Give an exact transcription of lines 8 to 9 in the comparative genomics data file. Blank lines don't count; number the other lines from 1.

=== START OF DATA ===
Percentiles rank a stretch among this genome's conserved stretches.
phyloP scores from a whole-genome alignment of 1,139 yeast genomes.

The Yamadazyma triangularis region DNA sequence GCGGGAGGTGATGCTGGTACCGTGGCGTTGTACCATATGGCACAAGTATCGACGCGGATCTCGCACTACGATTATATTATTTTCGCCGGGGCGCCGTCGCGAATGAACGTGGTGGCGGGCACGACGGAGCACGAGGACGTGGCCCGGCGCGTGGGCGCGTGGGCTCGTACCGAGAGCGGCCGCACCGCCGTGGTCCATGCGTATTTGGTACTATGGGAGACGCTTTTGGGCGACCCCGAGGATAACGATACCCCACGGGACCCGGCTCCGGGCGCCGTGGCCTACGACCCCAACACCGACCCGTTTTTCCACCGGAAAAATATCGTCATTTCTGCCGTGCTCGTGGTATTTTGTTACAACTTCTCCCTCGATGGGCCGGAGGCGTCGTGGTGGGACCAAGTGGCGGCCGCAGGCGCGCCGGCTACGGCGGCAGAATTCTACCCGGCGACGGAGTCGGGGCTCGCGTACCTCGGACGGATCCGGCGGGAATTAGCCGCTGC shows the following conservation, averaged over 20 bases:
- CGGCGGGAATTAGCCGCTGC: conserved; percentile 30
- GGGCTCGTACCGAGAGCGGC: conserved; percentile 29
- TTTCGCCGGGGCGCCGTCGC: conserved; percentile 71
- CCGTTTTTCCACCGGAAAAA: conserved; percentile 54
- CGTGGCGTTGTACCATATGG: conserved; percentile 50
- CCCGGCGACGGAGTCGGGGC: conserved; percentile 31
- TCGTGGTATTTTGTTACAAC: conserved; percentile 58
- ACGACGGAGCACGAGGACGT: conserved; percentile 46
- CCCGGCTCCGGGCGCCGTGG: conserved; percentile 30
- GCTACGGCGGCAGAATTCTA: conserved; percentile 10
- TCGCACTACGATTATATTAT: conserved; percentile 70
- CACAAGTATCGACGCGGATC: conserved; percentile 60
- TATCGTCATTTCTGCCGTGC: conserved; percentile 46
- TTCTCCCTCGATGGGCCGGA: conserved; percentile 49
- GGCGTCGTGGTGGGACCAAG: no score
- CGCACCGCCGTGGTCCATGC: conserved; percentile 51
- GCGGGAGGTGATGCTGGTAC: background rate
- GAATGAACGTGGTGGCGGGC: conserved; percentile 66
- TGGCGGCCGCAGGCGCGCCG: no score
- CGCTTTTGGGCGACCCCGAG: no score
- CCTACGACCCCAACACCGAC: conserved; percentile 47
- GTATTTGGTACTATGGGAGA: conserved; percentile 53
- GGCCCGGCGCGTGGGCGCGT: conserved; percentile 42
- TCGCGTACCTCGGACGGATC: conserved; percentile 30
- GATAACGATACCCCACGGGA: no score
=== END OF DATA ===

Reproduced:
- CGTGGCGTTGTACCATATGG: conserved; percentile 50
- CCCGGCGACGGAGTCGGGGC: conserved; percentile 31